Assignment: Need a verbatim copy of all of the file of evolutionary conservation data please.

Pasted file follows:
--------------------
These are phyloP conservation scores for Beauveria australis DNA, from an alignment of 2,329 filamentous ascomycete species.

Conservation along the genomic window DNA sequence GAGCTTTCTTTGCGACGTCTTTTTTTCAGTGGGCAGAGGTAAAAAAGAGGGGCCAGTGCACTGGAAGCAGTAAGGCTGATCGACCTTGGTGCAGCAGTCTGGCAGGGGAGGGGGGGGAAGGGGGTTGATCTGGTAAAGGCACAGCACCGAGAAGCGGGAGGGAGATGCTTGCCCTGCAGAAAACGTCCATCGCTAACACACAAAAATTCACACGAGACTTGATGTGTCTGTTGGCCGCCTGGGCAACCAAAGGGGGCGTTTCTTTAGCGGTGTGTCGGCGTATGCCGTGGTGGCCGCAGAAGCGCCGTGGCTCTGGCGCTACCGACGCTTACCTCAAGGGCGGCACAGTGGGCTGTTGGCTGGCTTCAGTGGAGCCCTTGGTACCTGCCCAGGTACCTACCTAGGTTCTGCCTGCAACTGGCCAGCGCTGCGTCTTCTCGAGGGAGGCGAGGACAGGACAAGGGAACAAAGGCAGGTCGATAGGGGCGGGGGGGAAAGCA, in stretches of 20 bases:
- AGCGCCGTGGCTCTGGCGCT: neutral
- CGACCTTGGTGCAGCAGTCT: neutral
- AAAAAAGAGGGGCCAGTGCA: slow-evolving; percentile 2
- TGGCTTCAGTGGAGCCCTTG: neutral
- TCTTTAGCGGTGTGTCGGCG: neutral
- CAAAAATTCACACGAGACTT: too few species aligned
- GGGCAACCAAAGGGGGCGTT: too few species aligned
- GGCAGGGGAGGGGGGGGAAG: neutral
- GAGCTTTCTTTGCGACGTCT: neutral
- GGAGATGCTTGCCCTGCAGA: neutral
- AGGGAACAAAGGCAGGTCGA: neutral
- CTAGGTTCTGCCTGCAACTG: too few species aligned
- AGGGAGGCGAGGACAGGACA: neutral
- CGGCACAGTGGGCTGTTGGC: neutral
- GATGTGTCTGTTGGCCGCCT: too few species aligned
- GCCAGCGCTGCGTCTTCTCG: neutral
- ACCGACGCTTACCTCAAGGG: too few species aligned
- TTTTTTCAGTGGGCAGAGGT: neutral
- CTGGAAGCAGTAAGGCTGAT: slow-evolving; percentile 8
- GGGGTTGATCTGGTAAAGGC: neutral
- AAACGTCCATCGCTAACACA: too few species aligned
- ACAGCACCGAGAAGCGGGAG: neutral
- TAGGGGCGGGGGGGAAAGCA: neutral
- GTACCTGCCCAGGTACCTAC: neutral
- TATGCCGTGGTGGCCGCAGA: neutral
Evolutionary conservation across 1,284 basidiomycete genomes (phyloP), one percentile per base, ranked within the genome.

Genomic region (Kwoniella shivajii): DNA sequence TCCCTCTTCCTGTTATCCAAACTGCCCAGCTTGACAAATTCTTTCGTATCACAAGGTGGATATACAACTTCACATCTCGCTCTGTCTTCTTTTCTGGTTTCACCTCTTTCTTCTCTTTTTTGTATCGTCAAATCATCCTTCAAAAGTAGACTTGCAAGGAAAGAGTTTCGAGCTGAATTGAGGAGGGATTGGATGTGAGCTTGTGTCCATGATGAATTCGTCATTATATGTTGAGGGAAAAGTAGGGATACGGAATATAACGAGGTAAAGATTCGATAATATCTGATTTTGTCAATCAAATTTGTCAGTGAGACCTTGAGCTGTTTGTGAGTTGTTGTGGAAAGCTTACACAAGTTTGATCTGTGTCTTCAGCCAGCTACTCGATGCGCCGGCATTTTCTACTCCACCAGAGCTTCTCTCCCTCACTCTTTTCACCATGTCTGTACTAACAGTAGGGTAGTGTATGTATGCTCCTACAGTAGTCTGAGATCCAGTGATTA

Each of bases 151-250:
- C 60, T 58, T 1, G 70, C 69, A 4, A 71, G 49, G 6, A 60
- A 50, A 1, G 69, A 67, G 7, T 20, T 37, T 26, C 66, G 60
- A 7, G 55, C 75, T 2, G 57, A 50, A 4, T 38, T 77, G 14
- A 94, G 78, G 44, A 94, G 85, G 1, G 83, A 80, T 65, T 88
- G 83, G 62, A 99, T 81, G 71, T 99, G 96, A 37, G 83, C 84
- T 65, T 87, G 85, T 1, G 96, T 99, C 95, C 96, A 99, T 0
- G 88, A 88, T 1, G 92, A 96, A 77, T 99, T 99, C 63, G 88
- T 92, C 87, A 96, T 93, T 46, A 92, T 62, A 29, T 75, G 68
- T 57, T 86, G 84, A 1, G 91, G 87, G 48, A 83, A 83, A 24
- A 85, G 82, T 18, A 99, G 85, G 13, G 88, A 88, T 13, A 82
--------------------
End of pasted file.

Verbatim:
These are phyloP conservation scores for Beauveria australis DNA, from an alignment of 2,329 filamentous ascomycete species.

Conservation along the genomic window DNA sequence GAGCTTTCTTTGCGACGTCTTTTTTTCAGTGGGCAGAGGTAAAAAAGAGGGGCCAGTGCACTGGAAGCAGTAAGGCTGATCGACCTTGGTGCAGCAGTCTGGCAGGGGAGGGGGGGGAAGGGGGTTGATCTGGTAAAGGCACAGCACCGAGAAGCGGGAGGGAGATGCTTGCCCTGCAGAAAACGTCCATCGCTAACACACAAAAATTCACACGAGACTTGATGTGTCTGTTGGCCGCCTGGGCAACCAAAGGGGGCGTTTCTTTAGCGGTGTGTCGGCGTATGCCGTGGTGGCCGCAGAAGCGCCGTGGCTCTGGCGCTACCGACGCTTACCTCAAGGGCGGCACAGTGGGCTGTTGGCTGGCTTCAGTGGAGCCCTTGGTACCTGCCCAGGTACCTACCTAGGTTCTGCCTGCAACTGGCCAGCGCTGCGTCTTCTCGAGGGAGGCGAGGACAGGACAAGGGAACAAAGGCAGGTCGATAGGGGCGGGGGGGAAAGCA, in stretches of 20 bases:
- AGCGCCGTGGCTCTGGCGCT: neutral
- CGACCTTGGTGCAGCAGTCT: neutral
- AAAAAAGAGGGGCCAGTGCA: slow-evolving; percentile 2
- TGGCTTCAGTGGAGCCCTTG: neutral
- TCTTTAGCGGTGTGTCGGCG: neutral
- CAAAAATTCACACGAGACTT: too few species aligned
- GGGCAACCAAAGGGGGCGTT: too few species aligned
- GGCAGGGGAGGGGGGGGAAG: neutral
- GAGCTTTCTTTGCGACGTCT: neutral
- GGAGATGCTTGCCCTGCAGA: neutral
- AGGGAACAAAGGCAGGTCGA: neutral
- CTAGGTTCTGCCTGCAACTG: too few species aligned
- AGGGAGGCGAGGACAGGACA: neutral
- CGGCACAGTGGGCTGTTGGC: neutral
- GATGTGTCTGTTGGCCGCCT: too few species aligned
- GCCAGCGCTGCGTCTTCTCG: neutral
- ACCGACGCTTACCTCAAGGG: too few species aligned
- TTTTTTCAGTGGGCAGAGGT: neutral
- CTGGAAGCAGTAAGGCTGAT: slow-evolving; percentile 8
- GGGGTTGATCTGGTAAAGGC: neutral
- AAACGTCCATCGCTAACACA: too few species aligned
- ACAGCACCGAGAAGCGGGAG: neutral
- TAGGGGCGGGGGGGAAAGCA: neutral
- GTACCTGCCCAGGTACCTAC: neutral
- TATGCCGTGGTGGCCGCAGA: neutral
Evolutionary conservation across 1,284 basidiomycete genomes (phyloP), one percentile per base, ranked within the genome.

Genomic region (Kwoniella shivajii): DNA sequence TCCCTCTTCCTGTTATCCAAACTGCCCAGCTTGACAAATTCTTTCGTATCACAAGGTGGATATACAACTTCACATCTCGCTCTGTCTTCTTTTCTGGTTTCACCTCTTTCTTCTCTTTTTTGTATCGTCAAATCATCCTTCAAAAGTAGACTTGCAAGGAAAGAGTTTCGAGCTGAATTGAGGAGGGATTGGATGTGAGCTTGTGTCCATGATGAATTCGTCATTATATGTTGAGGGAAAAGTAGGGATACGGAATATAACGAGGTAAAGATTCGATAATATCTGATTTTGTCAATCAAATTTGTCAGTGAGACCTTGAGCTGTTTGTGAGTTGTTGTGGAAAGCTTACACAAGTTTGATCTGTGTCTTCAGCCAGCTACTCGATGCGCCGGCATTTTCTACTCCACCAGAGCTTCTCTCCCTCACTCTTTTCACCATGTCTGTACTAACAGTAGGGTAGTGTATGTATGCTCCTACAGTAGTCTGAGATCCAGTGATTA

Each of bases 151-250:
- C 60, T 58, T 1, G 70, C 69, A 4, A 71, G 49, G 6, A 60
- A 50, A 1, G 69, A 67, G 7, T 20, T 37, T 26, C 66, G 60
- A 7, G 55, C 75, T 2, G 57, A 50, A 4, T 38, T 77, G 14
- A 94, G 78, G 44, A 94, G 85, G 1, G 83, A 80, T 65, T 88
- G 83, G 62, A 99, T 81, G 71, T 99, G 96, A 37, G 83, C 84
- T 65, T 87, G 85, T 1, G 96, T 99, C 95, C 96, A 99, T 0
- G 88, A 88, T 1, G 92, A 96, A 77, T 99, T 99, C 63, G 88
- T 92, C 87, A 96, T 93, T 46, A 92, T 62, A 29, T 75, G 68
- T 57, T 86, G 84, A 1, G 91, G 87, G 48, A 83, A 83, A 24
- A 85, G 82, T 18, A 99, G 85, G 13, G 88, A 88, T 13, A 82